7 Housing Myths Leading To A Debt Sentence

Michel A. Bell's picture

Your mom’s best friend’s second cousin’s husband, Fred, told your mom that renting a home is a waste of money. As you just got married, your mom passed on this valuable advice to you.

Not because Fred stressed that this is common and widespread knowledge means it’s true. When myths take hold, they create disciples who cling to them as sacred. Bury these seven housing myths that lead many folks to a life of perpetual debt.

1. Renting means throwing money away

Do you know you pay almost $100,000 interest on a $100,000 mortgage over 25 years at 6%? Paying interest on the mortgage, and paying property taxes on your house is like throwing away money, too. The opportunity cost of home ownership is huge; it’s the alternative to spending home ownership costs, such as property costs, repairs, maintenance, insurance, and so on.

Without a functional Capital Fund, and a down payment on the house that produces a mortgage that fits in your monthly budget, you are better off renting. A down payment that does not require mortgage insurance (20-25%) is a good base to start examining the home buying process.

2. You can get a mortgage less than your rent so you should buy the house

Watch out! This is a hook some mortgage brokers and banks use. Some put mortgage calculators on their web sites to suck you into easy, quick pre approvals. These calculators show only a portion of actual costs of owning a home. When you factor in additional home ownership costs you could end up with nearly twice your rental amount.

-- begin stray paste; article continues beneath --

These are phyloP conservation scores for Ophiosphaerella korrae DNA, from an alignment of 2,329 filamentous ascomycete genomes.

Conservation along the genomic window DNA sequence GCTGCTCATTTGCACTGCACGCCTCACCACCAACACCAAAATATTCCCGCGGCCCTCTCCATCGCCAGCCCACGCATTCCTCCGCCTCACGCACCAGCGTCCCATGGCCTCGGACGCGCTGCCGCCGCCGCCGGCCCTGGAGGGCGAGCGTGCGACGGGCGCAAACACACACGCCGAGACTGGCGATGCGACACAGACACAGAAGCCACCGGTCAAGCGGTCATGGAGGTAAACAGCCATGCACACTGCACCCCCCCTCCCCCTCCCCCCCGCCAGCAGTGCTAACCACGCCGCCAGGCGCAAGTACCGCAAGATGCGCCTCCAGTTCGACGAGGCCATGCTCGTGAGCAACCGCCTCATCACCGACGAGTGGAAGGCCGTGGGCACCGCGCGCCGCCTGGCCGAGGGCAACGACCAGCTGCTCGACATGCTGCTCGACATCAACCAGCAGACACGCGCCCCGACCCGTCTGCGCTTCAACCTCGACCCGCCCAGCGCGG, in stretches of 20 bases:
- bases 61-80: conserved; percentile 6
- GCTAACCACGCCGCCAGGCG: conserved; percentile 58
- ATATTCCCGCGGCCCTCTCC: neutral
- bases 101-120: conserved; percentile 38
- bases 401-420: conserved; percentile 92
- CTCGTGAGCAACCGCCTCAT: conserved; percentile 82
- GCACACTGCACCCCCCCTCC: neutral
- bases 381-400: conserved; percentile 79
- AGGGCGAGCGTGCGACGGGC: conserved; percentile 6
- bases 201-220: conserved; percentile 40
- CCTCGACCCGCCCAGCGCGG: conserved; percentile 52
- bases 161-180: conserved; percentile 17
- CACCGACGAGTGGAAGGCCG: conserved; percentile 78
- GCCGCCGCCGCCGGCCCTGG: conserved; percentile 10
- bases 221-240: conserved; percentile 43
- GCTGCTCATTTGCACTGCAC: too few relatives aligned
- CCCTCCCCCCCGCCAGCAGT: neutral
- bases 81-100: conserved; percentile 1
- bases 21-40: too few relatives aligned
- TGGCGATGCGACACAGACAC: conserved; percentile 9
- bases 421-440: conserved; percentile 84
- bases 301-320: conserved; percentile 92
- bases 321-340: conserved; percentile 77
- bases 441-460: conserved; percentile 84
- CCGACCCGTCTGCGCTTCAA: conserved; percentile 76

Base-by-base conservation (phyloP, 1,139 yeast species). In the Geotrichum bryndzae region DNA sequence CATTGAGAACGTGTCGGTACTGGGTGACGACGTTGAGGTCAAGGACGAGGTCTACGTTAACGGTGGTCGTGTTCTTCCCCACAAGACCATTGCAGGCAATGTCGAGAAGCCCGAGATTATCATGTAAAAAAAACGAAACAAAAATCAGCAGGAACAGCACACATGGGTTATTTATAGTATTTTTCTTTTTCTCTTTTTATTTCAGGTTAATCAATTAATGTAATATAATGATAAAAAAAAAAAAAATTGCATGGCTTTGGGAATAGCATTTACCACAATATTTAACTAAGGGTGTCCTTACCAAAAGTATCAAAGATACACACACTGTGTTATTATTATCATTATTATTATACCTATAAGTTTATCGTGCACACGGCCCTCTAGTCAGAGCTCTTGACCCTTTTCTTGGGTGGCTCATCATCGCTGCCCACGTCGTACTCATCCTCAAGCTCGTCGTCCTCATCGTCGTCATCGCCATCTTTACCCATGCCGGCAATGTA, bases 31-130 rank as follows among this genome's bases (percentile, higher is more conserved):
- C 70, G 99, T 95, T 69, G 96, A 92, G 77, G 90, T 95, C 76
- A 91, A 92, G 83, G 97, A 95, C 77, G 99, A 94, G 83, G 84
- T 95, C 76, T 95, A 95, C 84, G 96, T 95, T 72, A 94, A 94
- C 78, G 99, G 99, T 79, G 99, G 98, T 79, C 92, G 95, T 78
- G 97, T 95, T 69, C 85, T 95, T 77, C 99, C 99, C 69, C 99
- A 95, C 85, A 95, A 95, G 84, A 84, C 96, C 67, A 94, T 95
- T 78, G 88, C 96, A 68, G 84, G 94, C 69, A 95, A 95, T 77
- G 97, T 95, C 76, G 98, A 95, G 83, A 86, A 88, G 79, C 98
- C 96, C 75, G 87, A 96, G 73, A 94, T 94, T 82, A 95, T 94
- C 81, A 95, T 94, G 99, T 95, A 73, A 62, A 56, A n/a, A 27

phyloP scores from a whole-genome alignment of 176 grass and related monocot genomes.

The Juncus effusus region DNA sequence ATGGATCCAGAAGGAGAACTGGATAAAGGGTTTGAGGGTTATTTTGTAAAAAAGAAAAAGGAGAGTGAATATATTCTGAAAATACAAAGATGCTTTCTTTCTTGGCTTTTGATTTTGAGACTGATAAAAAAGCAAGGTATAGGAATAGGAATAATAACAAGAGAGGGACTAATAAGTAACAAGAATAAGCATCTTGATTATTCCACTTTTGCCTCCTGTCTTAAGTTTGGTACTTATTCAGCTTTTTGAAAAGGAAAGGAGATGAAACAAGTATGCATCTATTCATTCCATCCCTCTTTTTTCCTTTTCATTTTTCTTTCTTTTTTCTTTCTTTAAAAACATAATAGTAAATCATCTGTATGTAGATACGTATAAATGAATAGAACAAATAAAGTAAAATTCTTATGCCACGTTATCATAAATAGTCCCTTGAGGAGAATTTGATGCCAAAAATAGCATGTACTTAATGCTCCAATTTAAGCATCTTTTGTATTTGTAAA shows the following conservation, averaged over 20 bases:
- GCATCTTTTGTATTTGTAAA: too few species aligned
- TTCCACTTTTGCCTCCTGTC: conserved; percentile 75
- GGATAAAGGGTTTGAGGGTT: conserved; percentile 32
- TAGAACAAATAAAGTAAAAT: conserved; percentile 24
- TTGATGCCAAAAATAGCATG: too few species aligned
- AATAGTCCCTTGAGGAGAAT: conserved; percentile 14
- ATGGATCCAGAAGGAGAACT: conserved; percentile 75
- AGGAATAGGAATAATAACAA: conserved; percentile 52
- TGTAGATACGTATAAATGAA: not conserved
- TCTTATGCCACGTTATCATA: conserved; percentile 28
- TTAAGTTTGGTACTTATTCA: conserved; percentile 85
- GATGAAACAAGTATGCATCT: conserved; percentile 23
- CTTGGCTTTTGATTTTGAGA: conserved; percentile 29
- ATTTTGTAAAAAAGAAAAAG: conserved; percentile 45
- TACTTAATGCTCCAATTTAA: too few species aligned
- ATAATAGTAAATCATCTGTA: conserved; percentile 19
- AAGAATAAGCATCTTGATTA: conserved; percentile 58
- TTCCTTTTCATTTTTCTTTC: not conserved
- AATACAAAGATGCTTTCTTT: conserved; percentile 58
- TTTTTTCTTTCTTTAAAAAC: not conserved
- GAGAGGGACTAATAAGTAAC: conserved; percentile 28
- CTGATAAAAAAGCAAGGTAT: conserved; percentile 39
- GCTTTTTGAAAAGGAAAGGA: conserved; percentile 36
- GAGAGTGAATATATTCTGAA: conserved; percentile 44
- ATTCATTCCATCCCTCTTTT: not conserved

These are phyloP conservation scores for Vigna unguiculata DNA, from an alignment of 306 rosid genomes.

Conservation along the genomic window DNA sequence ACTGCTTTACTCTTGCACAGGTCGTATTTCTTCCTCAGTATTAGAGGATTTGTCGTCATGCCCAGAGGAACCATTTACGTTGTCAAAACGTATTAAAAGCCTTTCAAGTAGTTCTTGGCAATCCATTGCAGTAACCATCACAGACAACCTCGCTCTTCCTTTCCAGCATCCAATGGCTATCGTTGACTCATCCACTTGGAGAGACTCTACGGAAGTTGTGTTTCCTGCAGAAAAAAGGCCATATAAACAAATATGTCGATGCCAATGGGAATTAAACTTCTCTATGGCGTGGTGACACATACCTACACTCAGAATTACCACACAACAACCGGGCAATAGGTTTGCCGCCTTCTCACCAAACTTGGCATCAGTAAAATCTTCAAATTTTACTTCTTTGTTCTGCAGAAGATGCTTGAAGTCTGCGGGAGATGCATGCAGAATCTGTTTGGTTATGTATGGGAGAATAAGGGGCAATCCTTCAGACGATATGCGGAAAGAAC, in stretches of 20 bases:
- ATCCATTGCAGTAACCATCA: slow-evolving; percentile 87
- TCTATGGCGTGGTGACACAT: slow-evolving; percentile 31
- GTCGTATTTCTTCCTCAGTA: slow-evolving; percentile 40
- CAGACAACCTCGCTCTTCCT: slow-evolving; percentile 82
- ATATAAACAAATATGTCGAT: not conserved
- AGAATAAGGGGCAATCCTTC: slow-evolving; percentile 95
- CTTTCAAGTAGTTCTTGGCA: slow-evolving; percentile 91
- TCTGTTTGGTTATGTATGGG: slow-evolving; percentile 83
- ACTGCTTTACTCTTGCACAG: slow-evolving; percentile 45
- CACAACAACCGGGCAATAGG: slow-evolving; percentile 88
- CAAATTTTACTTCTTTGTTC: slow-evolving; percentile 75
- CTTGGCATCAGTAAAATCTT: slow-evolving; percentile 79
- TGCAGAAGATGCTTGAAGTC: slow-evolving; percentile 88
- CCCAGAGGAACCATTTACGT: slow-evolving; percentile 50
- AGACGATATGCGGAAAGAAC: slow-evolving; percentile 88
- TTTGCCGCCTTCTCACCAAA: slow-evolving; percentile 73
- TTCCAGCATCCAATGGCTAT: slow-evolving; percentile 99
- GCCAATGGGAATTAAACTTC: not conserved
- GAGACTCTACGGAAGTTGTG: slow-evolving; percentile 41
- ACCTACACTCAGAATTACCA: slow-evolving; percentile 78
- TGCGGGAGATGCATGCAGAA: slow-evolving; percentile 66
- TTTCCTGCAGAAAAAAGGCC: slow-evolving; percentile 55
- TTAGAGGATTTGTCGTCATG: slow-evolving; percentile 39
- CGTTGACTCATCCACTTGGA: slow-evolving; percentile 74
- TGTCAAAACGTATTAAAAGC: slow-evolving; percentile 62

3. You can afford a mortgage as long as total debt payments are less than 40% of your income

You are unique; the bank does not know your attitudes, behaviours, or choices. This generic rule is meaningless to you. Your prime focus must be as mentioned earlier—ensure your mortgage and other home ownership costs fit in your budget.

4. All you need upfront is the down payment

You start with the down payment. Closing costs can be another 2-5% of your home’s purchase price. Home ownership costs include repairing the leaking roof, unblocking pipes, replacing the furnace, and other “emergencies”.

5. Buying a bigger house and renting a section is a good strategy

This is gambling; you are “betting” you will have tenants to help you pay your mortgage. Besides, if you do not fit conditions above, you have dug a bigger hole in which you will live a long time.

6. You don’t need a pension, you own a house

This reasoning has several problems. When do you sell your home to realize the equity? Suppose the market is significantly below what you expected? When and how do you invest those funds? Where do you live?

Your home is not an investment. If this is a strategy you wish to follow, why not rent, and invest the equivalent of home ownership costs above rental, regularly?

7. Adding student loans to your mortgage is a great way to repay your student loans

Repay your student loans before buying your home. Normally, your student loans will cost less than your mortgage. Besides, some governments have incentives to help repay student loans. Surely, you do not want to repay your student loan over 25-30 years at the mortgage rate.

Think deeply about money or finance ‘advice’ from the Fred’s. Before acting, check the facts–following financial myths will only sink you deeper in debt!

Michel A. Bell is author of five books, speaker, founder and president of Managing God’s Money, and adjunct professor of business administration at Briercrest College and Seminary. For information on Managing God’s Money, visit www.managinggodsmoney.com.

© 2014, Michel A. Bell

*First published on Managing God's Money blog on March 19th, 2014.

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